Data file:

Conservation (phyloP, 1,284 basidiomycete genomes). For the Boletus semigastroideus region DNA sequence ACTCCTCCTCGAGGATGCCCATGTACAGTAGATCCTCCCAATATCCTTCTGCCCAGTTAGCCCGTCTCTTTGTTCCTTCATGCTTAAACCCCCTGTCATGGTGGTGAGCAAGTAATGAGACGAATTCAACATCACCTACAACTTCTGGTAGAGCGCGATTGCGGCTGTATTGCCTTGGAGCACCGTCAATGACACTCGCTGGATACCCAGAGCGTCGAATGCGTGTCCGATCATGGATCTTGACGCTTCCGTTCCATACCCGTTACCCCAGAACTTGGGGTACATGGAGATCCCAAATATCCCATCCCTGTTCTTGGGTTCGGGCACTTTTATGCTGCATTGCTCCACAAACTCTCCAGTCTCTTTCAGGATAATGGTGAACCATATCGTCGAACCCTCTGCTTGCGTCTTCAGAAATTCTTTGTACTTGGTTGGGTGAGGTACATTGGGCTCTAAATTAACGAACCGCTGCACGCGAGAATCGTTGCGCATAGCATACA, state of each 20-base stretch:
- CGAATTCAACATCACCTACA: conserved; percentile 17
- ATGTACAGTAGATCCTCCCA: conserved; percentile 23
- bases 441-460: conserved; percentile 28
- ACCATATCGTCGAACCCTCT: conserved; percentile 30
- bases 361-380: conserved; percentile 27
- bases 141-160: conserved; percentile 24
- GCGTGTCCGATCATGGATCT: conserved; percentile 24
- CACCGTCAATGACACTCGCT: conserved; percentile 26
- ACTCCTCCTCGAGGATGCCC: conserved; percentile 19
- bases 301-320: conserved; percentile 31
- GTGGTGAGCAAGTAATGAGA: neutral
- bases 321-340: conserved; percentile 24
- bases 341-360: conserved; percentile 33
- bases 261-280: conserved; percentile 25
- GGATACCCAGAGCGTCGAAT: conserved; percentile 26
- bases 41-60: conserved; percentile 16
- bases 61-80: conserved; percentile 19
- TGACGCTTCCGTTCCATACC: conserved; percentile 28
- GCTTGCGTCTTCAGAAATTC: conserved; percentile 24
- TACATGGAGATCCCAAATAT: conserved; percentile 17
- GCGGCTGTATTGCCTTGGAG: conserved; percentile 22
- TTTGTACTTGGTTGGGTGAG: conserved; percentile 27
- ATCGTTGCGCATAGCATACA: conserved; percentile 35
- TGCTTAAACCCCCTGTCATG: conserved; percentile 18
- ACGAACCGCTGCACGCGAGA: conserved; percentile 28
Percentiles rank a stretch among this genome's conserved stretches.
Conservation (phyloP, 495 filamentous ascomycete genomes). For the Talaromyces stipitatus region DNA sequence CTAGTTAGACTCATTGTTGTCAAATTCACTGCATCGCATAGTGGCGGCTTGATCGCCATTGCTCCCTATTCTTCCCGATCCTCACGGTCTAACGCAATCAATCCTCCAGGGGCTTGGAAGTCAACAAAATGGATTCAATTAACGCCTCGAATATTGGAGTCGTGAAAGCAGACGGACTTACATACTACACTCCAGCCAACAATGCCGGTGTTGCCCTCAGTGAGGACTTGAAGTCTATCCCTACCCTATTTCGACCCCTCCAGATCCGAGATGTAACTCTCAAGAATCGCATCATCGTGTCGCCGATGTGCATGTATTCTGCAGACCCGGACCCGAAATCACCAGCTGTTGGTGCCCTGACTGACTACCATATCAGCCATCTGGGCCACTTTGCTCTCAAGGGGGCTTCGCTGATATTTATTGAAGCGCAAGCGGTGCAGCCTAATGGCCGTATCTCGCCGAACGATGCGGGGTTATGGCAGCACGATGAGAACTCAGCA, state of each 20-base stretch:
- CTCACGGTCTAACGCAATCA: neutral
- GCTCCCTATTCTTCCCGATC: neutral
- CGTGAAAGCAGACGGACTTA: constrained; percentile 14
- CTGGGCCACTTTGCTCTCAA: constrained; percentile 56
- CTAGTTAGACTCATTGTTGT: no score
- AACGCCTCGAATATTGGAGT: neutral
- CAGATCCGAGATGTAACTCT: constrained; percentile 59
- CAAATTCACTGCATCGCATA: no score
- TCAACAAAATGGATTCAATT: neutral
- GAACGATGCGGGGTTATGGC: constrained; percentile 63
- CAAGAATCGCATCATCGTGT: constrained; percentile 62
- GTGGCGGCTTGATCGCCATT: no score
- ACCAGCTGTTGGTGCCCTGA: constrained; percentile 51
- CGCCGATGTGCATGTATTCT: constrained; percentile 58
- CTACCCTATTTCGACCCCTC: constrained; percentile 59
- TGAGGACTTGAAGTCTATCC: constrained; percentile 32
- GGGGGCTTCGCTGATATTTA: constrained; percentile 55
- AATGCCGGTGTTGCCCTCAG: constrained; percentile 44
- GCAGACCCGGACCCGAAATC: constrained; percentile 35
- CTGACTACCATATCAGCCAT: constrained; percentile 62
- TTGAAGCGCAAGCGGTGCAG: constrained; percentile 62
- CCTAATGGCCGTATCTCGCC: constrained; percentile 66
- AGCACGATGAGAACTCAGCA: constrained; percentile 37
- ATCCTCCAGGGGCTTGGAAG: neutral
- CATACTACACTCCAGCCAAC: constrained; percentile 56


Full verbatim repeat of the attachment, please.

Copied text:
Conservation (phyloP, 1,284 basidiomycete genomes). For the Boletus semigastroideus region DNA sequence ACTCCTCCTCGAGGATGCCCATGTACAGTAGATCCTCCCAATATCCTTCTGCCCAGTTAGCCCGTCTCTTTGTTCCTTCATGCTTAAACCCCCTGTCATGGTGGTGAGCAAGTAATGAGACGAATTCAACATCACCTACAACTTCTGGTAGAGCGCGATTGCGGCTGTATTGCCTTGGAGCACCGTCAATGACACTCGCTGGATACCCAGAGCGTCGAATGCGTGTCCGATCATGGATCTTGACGCTTCCGTTCCATACCCGTTACCCCAGAACTTGGGGTACATGGAGATCCCAAATATCCCATCCCTGTTCTTGGGTTCGGGCACTTTTATGCTGCATTGCTCCACAAACTCTCCAGTCTCTTTCAGGATAATGGTGAACCATATCGTCGAACCCTCTGCTTGCGTCTTCAGAAATTCTTTGTACTTGGTTGGGTGAGGTACATTGGGCTCTAAATTAACGAACCGCTGCACGCGAGAATCGTTGCGCATAGCATACA, state of each 20-base stretch:
- CGAATTCAACATCACCTACA: conserved; percentile 17
- ATGTACAGTAGATCCTCCCA: conserved; percentile 23
- bases 441-460: conserved; percentile 28
- ACCATATCGTCGAACCCTCT: conserved; percentile 30
- bases 361-380: conserved; percentile 27
- bases 141-160: conserved; percentile 24
- GCGTGTCCGATCATGGATCT: conserved; percentile 24
- CACCGTCAATGACACTCGCT: conserved; percentile 26
- ACTCCTCCTCGAGGATGCCC: conserved; percentile 19
- bases 301-320: conserved; percentile 31
- GTGGTGAGCAAGTAATGAGA: neutral
- bases 321-340: conserved; percentile 24
- bases 341-360: conserved; percentile 33
- bases 261-280: conserved; percentile 25
- GGATACCCAGAGCGTCGAAT: conserved; percentile 26
- bases 41-60: conserved; percentile 16
- bases 61-80: conserved; percentile 19
- TGACGCTTCCGTTCCATACC: conserved; percentile 28
- GCTTGCGTCTTCAGAAATTC: conserved; percentile 24
- TACATGGAGATCCCAAATAT: conserved; percentile 17
- GCGGCTGTATTGCCTTGGAG: conserved; percentile 22
- TTTGTACTTGGTTGGGTGAG: conserved; percentile 27
- ATCGTTGCGCATAGCATACA: conserved; percentile 35
- TGCTTAAACCCCCTGTCATG: conserved; percentile 18
- ACGAACCGCTGCACGCGAGA: conserved; percentile 28
Percentiles rank a stretch among this genome's conserved stretches.
Conservation (phyloP, 495 filamentous ascomycete genomes). For the Talaromyces stipitatus region DNA sequence CTAGTTAGACTCATTGTTGTCAAATTCACTGCATCGCATAGTGGCGGCTTGATCGCCATTGCTCCCTATTCTTCCCGATCCTCACGGTCTAACGCAATCAATCCTCCAGGGGCTTGGAAGTCAACAAAATGGATTCAATTAACGCCTCGAATATTGGAGTCGTGAAAGCAGACGGACTTACATACTACACTCCAGCCAACAATGCCGGTGTTGCCCTCAGTGAGGACTTGAAGTCTATCCCTACCCTATTTCGACCCCTCCAGATCCGAGATGTAACTCTCAAGAATCGCATCATCGTGTCGCCGATGTGCATGTATTCTGCAGACCCGGACCCGAAATCACCAGCTGTTGGTGCCCTGACTGACTACCATATCAGCCATCTGGGCCACTTTGCTCTCAAGGGGGCTTCGCTGATATTTATTGAAGCGCAAGCGGTGCAGCCTAATGGCCGTATCTCGCCGAACGATGCGGGGTTATGGCAGCACGATGAGAACTCAGCA, state of each 20-base stretch:
- CTCACGGTCTAACGCAATCA: neutral
- GCTCCCTATTCTTCCCGATC: neutral
- CGTGAAAGCAGACGGACTTA: constrained; percentile 14
- CTGGGCCACTTTGCTCTCAA: constrained; percentile 56
- CTAGTTAGACTCATTGTTGT: no score
- AACGCCTCGAATATTGGAGT: neutral
- CAGATCCGAGATGTAACTCT: constrained; percentile 59
- CAAATTCACTGCATCGCATA: no score
- TCAACAAAATGGATTCAATT: neutral
- GAACGATGCGGGGTTATGGC: constrained; percentile 63
- CAAGAATCGCATCATCGTGT: constrained; percentile 62
- GTGGCGGCTTGATCGCCATT: no score
- ACCAGCTGTTGGTGCCCTGA: constrained; percentile 51
- CGCCGATGTGCATGTATTCT: constrained; percentile 58
- CTACCCTATTTCGACCCCTC: constrained; percentile 59
- TGAGGACTTGAAGTCTATCC: constrained; percentile 32
- GGGGGCTTCGCTGATATTTA: constrained; percentile 55
- AATGCCGGTGTTGCCCTCAG: constrained; percentile 44
- GCAGACCCGGACCCGAAATC: constrained; percentile 35
- CTGACTACCATATCAGCCAT: constrained; percentile 62
- TTGAAGCGCAAGCGGTGCAG: constrained; percentile 62
- CCTAATGGCCGTATCTCGCC: constrained; percentile 66
- AGCACGATGAGAACTCAGCA: constrained; percentile 37
- ATCCTCCAGGGGCTTGGAAG: neutral
- CATACTACACTCCAGCCAAC: constrained; percentile 56